Coral Bleaching in Watamu Marine National Park

Monitoring bleaching and mortality response of corals in East Africa's oldest Marine Protected Area

Subject: Coral bleaching
Location: Watamu Marine National Park
Leader: Eric Thuranira

Protecting Coral Reefs

What is bleaching?

Coral reefs are some of the most biodiverse and productive ecosystems on earth. Under extreme environmental conditions like alteration in the sea surface temperature the intracellular zooxanthellae are expelled by the coral polyp as a stress response which makes it appear white. The white, unhealthy corals called bleached corals become weak and eventually die due to the heat stress.

What does our study show?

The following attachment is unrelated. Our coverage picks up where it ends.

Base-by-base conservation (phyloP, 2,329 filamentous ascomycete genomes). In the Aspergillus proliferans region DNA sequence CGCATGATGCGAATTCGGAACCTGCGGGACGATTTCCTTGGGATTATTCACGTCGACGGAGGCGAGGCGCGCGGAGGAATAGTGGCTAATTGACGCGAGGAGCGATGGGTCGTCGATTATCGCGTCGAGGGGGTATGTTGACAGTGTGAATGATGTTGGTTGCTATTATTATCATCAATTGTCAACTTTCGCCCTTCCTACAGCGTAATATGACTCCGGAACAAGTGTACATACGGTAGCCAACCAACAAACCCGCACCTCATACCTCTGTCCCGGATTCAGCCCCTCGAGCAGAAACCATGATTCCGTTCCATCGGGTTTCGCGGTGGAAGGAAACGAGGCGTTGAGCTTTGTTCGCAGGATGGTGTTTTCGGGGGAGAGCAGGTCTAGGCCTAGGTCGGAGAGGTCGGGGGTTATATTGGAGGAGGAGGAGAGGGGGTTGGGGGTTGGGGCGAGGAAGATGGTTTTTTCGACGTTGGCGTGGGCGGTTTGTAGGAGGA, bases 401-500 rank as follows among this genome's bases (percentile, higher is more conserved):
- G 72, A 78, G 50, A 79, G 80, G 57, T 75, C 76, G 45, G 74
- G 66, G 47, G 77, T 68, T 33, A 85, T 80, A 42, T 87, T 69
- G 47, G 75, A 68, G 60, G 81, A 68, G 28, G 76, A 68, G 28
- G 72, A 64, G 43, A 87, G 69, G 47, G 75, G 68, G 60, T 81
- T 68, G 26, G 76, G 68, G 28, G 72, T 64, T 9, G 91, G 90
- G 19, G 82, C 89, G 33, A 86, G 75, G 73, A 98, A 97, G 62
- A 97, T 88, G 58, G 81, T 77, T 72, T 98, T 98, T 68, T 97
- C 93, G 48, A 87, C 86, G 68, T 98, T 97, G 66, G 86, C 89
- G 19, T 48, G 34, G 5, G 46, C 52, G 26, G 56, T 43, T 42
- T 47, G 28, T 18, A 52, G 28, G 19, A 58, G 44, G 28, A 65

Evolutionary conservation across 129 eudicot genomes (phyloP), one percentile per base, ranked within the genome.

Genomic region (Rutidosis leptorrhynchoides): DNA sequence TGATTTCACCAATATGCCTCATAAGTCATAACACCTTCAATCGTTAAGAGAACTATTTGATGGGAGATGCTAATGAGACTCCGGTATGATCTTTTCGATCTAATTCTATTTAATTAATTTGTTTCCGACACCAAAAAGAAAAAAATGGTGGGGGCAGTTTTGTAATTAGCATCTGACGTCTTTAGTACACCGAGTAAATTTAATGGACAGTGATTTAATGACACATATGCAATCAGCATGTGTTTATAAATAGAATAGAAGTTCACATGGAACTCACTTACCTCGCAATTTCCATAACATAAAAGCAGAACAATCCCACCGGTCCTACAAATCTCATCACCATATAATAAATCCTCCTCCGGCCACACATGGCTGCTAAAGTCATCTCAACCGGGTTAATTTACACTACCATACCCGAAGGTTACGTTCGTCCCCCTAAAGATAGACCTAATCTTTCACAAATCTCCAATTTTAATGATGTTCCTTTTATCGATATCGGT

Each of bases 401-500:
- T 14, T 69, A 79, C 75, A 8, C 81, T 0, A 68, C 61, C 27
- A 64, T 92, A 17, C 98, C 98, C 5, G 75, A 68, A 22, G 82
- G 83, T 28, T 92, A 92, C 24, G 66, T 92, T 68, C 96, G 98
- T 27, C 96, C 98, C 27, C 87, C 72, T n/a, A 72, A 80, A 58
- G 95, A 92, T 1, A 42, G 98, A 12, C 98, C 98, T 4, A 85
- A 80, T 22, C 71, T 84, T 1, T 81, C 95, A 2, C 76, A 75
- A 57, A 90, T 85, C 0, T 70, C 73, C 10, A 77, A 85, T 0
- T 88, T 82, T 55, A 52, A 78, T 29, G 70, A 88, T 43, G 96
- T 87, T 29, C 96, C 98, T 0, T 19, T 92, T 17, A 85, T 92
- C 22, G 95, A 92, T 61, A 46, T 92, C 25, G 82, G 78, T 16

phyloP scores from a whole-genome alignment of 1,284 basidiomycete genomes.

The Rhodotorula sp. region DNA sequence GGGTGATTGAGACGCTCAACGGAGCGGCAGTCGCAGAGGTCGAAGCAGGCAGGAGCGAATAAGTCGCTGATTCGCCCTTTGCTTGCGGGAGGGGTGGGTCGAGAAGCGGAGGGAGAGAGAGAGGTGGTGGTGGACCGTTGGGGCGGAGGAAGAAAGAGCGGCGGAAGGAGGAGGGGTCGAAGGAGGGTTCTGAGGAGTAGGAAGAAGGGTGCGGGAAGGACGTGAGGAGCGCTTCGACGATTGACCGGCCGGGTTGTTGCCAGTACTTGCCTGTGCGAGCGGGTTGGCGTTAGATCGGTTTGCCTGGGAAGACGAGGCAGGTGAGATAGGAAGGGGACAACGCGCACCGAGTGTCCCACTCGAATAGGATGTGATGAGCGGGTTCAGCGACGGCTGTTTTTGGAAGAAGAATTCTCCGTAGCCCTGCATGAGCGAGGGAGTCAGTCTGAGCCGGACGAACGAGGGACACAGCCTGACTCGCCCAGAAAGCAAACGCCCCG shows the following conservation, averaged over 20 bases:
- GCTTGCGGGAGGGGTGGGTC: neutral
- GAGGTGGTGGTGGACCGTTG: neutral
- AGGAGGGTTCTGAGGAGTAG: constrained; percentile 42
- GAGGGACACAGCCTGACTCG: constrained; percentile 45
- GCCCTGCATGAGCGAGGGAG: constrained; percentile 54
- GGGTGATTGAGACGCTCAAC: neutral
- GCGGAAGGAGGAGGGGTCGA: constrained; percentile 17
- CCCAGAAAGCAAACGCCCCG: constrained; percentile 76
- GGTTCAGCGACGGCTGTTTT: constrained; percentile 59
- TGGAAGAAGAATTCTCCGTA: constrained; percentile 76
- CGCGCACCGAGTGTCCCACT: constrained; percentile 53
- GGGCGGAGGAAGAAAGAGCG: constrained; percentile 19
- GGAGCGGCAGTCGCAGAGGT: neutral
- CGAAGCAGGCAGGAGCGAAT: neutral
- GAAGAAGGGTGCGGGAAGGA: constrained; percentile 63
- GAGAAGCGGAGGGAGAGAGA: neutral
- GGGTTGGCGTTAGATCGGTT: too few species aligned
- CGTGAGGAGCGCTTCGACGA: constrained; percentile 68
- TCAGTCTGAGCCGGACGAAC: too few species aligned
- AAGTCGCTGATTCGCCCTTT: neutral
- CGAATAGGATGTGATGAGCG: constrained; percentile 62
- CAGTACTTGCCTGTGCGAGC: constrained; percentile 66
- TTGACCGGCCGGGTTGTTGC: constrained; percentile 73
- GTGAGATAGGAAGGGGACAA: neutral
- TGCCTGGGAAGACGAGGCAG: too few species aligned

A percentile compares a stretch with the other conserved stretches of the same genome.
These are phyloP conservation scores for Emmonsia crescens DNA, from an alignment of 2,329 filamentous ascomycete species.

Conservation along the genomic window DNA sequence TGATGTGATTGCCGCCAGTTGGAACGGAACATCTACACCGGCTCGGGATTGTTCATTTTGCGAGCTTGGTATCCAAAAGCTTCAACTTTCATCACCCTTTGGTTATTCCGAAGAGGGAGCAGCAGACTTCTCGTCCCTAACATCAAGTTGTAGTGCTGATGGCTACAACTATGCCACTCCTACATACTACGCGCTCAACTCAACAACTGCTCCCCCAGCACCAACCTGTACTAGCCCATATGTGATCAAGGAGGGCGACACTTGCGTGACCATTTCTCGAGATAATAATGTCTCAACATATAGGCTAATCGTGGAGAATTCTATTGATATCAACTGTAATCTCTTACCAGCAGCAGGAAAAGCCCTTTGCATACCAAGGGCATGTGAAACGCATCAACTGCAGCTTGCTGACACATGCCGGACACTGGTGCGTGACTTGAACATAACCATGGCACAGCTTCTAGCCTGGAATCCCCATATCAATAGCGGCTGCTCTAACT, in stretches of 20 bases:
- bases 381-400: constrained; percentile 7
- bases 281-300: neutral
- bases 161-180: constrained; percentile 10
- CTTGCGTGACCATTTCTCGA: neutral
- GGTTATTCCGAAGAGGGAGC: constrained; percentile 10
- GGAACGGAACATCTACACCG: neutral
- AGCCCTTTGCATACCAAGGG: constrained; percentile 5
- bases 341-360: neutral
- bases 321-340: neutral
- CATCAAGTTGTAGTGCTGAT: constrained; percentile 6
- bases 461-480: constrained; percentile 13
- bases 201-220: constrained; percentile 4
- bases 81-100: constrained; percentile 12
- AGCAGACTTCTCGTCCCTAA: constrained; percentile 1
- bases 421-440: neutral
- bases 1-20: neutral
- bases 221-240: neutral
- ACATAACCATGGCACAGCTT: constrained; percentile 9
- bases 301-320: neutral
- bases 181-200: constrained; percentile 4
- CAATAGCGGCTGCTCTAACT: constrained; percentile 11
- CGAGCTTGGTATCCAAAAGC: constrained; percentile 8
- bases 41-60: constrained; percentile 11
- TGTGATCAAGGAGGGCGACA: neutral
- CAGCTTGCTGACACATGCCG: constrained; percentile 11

Due to the changes in climate, it is expected that these events will become much more common in the future, with many areas expected to get annual severe bleaching events by 2100. The A Rocha Kenya marine team has been studying the coral reef for the last 10 years. During the 2013 and 2016 bleaching events, there were low levels (<10%) mortality for most corals. This gives some hope that Watamu’s corals may be adapting to better cope with heat stress, but as these events were not as hot as 1998, this was not certain.

In 2020, the reefs are bleaching again and the A Rocha team, in partnership with KWS, are back out on the reef.

Watamu Marine National Park

A Rocha Kenya marine team has been studying coral reefs in Watamu Marine National Park for the last 10 years.

We use permanent quadrats, where the same patch of reef is photographed every month during the event, and the fate of each coral is observed from bleaching response to eventual mortality or survival.

Dr Benjamin Cowburn, Cefas, UK Marine Scientist and A Rocha Marine Team member

Bleached Coral

In 2013 and 2016, there was low mortality levels for most corals (<10%).

Reef scene at Uyombo

There are hopeful signs

Project in partnership with